The G-7 summit in Quebec went very poorly, and it concluded with Trump lashing out at the host, Canadian Prime Minister Trudeau, in response to Trudeau’s restatement of his objections to the steel and aluminum tariff increases imposed earlier this month. Trump’s top economic adviser attempted to justify the president’s actions as a way of sending a message to North Korea ahead of Tuesday’s summit in Singapore:
“POTUS is not gonna let a Canadian prime minister push him around,” Trump’s chief economic adviser, Larry Kudlow, said on CNN’s “State of the Union.” “He is not going to permit any show of weakness on the trip to negotiate with North Korea.”
“So this was about North Korea?” CNN host Jake Tapper asked.
“Of course it was, in large part,” Kudlow said. “Kim must not see American weakness.”
If the president feels the need to lash out publicly at a close ally over perceived slights, that doesn’t convey strength or confidence or whatever it is Kudlow thinks Trump showed. It cannot possibly benefit the U.S. in negotiations with North Korea if the president is and is seen to be as unreliable and prone to picking fights with close allies for no good reason. It does not reassure our East Asian allies that Trump has gone out of his way to strain relationships with other close allies, and it can only encourage the North Korean delegation to see how easily Trump flies off the handle and how ineffective he is at negotiating on behalf of the U.S. Insofar as the G-7 debacle weakened U.S. relations with its allies, it distracts attention from and relieves pressure on North Korea. It also reconfirms what we have known all along: Trump has neither the temperament nor the understanding to bridge the huge gap between the U.S. and North Korea when he cannot even manage relatively minor disagreements with our closest allies.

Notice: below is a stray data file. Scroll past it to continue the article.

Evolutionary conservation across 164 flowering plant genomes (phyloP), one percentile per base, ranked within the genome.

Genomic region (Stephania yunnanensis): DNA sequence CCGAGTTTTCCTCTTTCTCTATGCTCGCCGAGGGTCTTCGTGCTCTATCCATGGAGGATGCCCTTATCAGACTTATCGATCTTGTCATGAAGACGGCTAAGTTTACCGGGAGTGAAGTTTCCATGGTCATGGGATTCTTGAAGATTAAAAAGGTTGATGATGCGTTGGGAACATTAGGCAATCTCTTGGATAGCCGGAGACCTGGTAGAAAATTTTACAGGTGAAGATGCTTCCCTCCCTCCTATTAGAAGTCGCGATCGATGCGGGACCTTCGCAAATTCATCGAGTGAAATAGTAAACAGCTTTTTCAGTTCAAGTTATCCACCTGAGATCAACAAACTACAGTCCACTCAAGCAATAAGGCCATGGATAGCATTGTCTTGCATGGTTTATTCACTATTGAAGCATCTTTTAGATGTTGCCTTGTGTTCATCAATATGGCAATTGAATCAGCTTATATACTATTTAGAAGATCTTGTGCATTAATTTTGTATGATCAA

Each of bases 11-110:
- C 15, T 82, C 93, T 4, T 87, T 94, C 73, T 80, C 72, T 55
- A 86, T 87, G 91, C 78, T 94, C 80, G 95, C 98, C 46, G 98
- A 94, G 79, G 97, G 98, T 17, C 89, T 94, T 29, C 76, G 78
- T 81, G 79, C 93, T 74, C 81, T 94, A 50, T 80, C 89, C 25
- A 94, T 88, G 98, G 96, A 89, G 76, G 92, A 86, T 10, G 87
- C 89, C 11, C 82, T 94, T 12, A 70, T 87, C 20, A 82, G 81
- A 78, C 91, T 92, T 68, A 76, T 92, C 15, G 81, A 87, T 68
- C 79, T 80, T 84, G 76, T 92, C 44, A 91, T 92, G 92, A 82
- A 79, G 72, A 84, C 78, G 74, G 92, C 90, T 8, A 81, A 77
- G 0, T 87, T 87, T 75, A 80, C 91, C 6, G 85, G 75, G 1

The president’s fixation on not appearing “weak” is what led to the embarrassment in Canada, and it is likely to derail talks in Singapore. Instead of using the G-7 summit as an opportunity to smooth over disagreements with the other members following his gratuitous and unnecessary tariff hikes, Trump seized on it to issue more threats and demands. Trump insists on seeing every international relationship as a zero-sum contest defined primarily in terms of dominance, and so he cannot imagine a productive negotiation that does not result in someone’s humiliation. Unfortunately for him, this clueless approach to diplomacy usually means that he and the U.S. are publicly humiliated again and again.
Trump’s decision to increase steel and aluminum tariffs on many of our allies and major trading partners has done a remarkable amount of damage to U.S. relations with these countries in just the last ten days. The effects of that decision aren’t going to be limited to higher prices on various goods, but will extend to strained and increasingly frayed relations with our neighbors and allies. That will have consequences for U.S. diplomacy and U.S. interests in the months and years to come that we can’t fully anticipate right now. The first of these will be the damage that has already been done to the U.S. position going into talks with North Korea.